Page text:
The idea of a killer robot, as a coalition of international human rights groups has dubbed the autonomous machines, conjures a humanoid Terminator-style robot. The humanoid robots Google recently bought are neat, but most machines being used or tested by national militaries are, for now, more like robotic weapons than robotic soldiers. Still, the line between useful weapons with some automated features and robot soldiers ready to kill can be disturbingly blurry.

Whatever else they do, robots that kill raise moral questions far more complicated than those posed by probes or delivery vehicles. Their use in war would likely save lives in the short run, but many worry that they would also result in more armed conflicts and erode the rules of war — and that’s not even considering what would happen if the robots malfunctioned or were hacked.


Deadly chemical weapons, buried and lost, lurk under U.S. soil

David Zucchino reports for the LA Times:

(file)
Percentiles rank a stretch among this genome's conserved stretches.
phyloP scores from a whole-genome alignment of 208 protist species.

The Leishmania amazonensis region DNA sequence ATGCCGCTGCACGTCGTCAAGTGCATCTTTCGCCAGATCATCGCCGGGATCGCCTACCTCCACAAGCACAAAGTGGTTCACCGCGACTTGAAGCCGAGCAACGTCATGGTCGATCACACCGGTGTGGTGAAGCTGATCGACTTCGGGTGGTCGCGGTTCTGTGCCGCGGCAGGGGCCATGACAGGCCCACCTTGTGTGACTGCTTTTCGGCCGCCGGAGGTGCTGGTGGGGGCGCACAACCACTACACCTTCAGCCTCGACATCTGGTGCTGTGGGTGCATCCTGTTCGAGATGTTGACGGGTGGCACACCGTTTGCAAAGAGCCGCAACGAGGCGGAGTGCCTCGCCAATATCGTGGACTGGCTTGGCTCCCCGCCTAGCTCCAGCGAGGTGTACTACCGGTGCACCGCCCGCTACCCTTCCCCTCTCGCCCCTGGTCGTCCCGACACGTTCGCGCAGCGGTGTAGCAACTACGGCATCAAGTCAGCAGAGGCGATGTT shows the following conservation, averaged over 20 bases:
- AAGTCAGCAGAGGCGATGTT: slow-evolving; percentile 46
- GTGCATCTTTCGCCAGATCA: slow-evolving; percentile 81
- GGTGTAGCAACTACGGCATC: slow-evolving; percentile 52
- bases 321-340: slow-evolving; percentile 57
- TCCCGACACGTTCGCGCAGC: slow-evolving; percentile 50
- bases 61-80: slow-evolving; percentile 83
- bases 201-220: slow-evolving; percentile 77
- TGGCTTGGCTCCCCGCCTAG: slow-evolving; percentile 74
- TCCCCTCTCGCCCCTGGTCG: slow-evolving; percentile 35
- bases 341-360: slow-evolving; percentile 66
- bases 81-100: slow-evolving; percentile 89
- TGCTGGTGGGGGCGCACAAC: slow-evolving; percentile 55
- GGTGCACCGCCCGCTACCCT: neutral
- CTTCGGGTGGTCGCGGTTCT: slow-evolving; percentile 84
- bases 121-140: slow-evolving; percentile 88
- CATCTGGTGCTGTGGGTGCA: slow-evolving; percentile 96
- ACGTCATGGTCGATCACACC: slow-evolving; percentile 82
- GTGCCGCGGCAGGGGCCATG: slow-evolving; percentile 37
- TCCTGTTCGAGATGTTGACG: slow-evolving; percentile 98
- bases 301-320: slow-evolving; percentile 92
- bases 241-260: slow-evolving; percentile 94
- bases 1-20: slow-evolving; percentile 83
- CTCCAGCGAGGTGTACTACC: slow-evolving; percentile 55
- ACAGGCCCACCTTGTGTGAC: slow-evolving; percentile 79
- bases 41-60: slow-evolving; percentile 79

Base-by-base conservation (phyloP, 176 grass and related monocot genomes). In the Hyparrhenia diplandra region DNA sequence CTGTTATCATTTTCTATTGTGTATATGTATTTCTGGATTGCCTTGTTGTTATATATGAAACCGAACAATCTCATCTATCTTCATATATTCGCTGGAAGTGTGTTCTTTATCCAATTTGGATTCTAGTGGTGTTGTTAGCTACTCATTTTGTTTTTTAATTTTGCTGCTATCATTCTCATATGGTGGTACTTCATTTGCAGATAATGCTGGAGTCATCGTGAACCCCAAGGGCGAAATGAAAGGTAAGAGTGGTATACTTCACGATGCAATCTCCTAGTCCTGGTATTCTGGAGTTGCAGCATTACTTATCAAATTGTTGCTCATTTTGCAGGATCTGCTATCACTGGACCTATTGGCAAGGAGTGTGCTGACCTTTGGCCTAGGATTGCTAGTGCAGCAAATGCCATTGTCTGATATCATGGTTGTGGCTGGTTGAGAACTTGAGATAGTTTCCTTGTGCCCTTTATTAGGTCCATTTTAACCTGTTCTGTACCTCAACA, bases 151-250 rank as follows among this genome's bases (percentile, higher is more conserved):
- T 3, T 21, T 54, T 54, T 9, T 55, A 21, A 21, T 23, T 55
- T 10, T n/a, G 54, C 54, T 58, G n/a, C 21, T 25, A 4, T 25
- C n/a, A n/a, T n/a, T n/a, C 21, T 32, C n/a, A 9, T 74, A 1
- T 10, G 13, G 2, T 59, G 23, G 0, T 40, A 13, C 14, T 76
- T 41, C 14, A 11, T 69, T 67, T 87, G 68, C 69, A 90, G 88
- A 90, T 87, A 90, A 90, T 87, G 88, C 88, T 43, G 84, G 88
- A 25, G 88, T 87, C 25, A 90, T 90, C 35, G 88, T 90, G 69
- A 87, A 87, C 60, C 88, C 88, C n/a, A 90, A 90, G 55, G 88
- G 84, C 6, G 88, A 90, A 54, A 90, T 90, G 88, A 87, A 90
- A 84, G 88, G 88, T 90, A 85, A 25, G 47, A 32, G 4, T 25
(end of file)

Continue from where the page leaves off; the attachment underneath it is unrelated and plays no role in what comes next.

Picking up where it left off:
…Even as the United States pushes Syria to surrender its chemical weapons for destruction in a matter of months, this country has struggled for decades with its own deadly stockpiles.

Redstone Arsenal, in the swampy lowlands of northern Alabama, is the largest of the 249 sites in 40 states and territories where chemical weapons remain buried and await cleanup at a cost of billions of dollars. Just outside the Redstone gates is Huntsville, a city of nearly 200,000 residents.

As World War II ended, the United States military collected chemical weapons from Nazi Germany and Japan, as well as from British and American stockpiles. A million chemical weapon munitions marked for storage or disposal were shipped to Redstone, where the U.S. had produced blister agents and other chemical weapons during the war.

Some of the material was burned or blown up. Some was stored in stockpiles. What remained was stacked in trenches and buried.

Today a toxic stew of some of the most lethal weapons ever devised rests beneath the surface: Nazi mustard, a liquid blister agent. Lewisite, another blister agent. Adamsite, a vomiting agent. And possibly Nazi tabun, a nerve agent. Also buried are containers of white phosphorus, chlorine, smoke bombs, tear gas and incendiary bombs.